Of course experts find the whole idea of being limited by the peoples’ ordinary language and religious tradition, abhorrent, even while they admit that they cannot establish the crucial metaphysical and concomitant facts themselves.  They cannot even prove that it is important, above all else, to survive biologically.  Many human values are higher in the hierarchy of values than physical survival. 

A few years back, a big time scientist proposed that we suspend democracy so experts can solve the global warming problem from the top down.  This level of philosophical naiveté is breathtaking.  It is propositions like this which discredit experts.  The best scientists tend to be very good philosophers.  (See Einstein and Bohr.)   But some scientists are just comically obtuse to the implications of their own social propositions.  Perhaps the only way in which we can correct such people is by ridiculing them for their philosophical naiveté.  They think they can tell us how to live, not just what contributes to biological longevity. 

Above all else, what philosophically naïve scientists are wont to do, is assume a totally speculative, metaphysical conception of what is natural.  Is human activity unnatural?  Why?  In what obviously controversial view of Reality is human activity unnatural, non-normative?  For all any scientist knows, the total rape and destruction of the earth by human beings is perfectly natural.  After all, what is, naturally speaking, is what ought to be.  Or, rather, it just is what it is in a value-neutral way.  The ideological scientist is just committed to a particular language game with respect to the term “natural” which serves his will to power.  

But ideological scientists are not the only ones exhibiting dogmatism rooted in philosophical naiveté.  The last time I listened to a conservative radio talk show host deal with the question of whether or not people should submit their children to vaccinations, he wanted to make sure that everyone in his listening audience clearly understood that he believed in science, and all of its technical facts, and that it was just stupid for parents not to vaccinate their children.  He was sympathetic to government policy which would require that children be vaccinated before being allowed to attend school.  Many of our “conservative” leaders are very big on exhibiting their reason as faith in science.  But being truly rational requires a loss of faith in science.  The pseudo-sophistication of reason-worshipping conservatives is embarrassing.  Like the scientist who believes that democracy should be suspended, conservatives who are philosophically naïve tend to be authoritarian.  They proudly announce their faith in expertise.  They are themselves so unthinking that they do not notice that the technical facts are worthless without the metaphysical facts.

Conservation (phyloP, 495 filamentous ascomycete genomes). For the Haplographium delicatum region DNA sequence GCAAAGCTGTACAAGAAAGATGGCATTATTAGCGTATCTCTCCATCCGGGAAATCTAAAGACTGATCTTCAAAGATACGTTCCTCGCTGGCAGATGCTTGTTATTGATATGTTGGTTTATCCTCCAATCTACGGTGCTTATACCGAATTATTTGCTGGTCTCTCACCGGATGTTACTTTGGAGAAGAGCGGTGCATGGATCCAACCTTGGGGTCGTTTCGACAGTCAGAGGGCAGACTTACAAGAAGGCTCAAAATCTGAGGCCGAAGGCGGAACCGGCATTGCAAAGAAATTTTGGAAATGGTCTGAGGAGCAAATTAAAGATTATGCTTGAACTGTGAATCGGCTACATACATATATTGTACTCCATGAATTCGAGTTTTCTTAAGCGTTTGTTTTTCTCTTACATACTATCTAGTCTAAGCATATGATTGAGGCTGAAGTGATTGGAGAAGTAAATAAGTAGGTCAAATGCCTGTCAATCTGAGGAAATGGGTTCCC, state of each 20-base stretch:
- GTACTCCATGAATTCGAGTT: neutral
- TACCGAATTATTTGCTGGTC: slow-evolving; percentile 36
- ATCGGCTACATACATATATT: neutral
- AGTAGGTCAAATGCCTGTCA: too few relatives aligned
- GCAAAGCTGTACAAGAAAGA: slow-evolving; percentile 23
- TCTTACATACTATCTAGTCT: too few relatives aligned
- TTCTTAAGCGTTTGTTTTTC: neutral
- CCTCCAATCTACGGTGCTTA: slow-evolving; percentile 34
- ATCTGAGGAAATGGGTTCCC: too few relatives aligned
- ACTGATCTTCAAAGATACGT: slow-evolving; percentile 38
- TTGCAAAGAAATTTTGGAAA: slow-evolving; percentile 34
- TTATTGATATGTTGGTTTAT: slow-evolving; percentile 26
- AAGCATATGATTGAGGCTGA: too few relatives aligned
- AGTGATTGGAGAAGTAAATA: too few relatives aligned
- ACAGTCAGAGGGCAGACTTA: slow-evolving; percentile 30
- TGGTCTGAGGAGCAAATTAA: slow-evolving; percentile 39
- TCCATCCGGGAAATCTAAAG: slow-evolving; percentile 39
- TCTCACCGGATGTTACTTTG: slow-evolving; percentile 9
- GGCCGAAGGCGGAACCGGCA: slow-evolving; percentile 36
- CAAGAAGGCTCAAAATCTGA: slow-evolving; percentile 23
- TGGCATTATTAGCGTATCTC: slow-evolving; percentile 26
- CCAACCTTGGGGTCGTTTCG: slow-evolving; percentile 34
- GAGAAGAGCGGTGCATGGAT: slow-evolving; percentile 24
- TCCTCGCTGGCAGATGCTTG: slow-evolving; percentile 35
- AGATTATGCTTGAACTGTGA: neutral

Of course, the problem with government education, with regard to the vaccination issue, is that it is already a restriction on our freedom of association.  We are forced by law to send our children to school and the government has already forced us to pay for its schools.  If people were actually free in this country, free not to associate, an issue like vaccination would be less amenable to exploitation by statists.   There would be a choice — private schools where vaccinations are required and private schools where they are not. 

Conservatives, if they were really more intellectually sophisticated than liberals, would consistently recognize the worthlessness of technical facts in a metaphysical vacuum — a vacuum of moral and religious tradition.  To prove their superiority they would have to go even farther.  They would have to ask the following question:  “Are experts able to stabilize technical facts?”

What is becoming increasingly obvious to many people, other than liberal and conservative true believers in expertise, is that experts have a very hard time agreeing upon and then stabilizing technical facts over long periods of time.  Man-made global warming remains very controversial, and the experts have changed their minds about the healthiness of wine, beer, coffee, eggs, salt and so on.  Economic experts keep demonstrating why it is called “the dismal science.”  Experts have a very difficult time reducing the complexity of the human experience to a library of absolutely stable, reliable technical facts which go beyond the mechanics of machinery. 

If the experts cannot provide a reliable stable of technical facts, let alone metaphysical facts, then their claim to authority is truly dead.  It is dead because, as it turns out, causes and causality, are actually metaphysical objects. 

Nothing has been more controversial in the philosophy of science than competing answers to the question: “What is causality?”  To this day, the “cause” in science actually remains a mysterious metaphysical object, and the true nature of causality a matter of speculation.  We are no longer even sure that causality works in just one temporal direction — from past to present.  As David Hume pointed out so long ago, it is one thing to notice that events occur conjunctively.  It is another to understand what the cause is in itself.  There are, by the way, a large number of risk factors for lung cancer.  Smoking is just one of them.  So what is the true cause of lung cancer in a given smoker?  Experts see the effects of the cause, not the cause in itself. 

And so there is a philosophical explanation for why experts cannot even agree on technical facts.  They have different non-verifiable, non-falsifiable understandings of what causality is in general and in particular.  It all becomes ideological rather than recognizably scientific in any well understood sense.  After all, do you believe that the mere fact that you own a gun is likely to cause you to engage in violence?  Experts often make it all too clear that they are simply exercising their will to power.   They are so self-absorbed they do not see us seeing through them. 

Here are my tradition-based claims: Expertise is mostly a will to power.  It leads to tyranny and tyranny is a very bad thing.

The age of expertise, and rule-by-expert, is dead.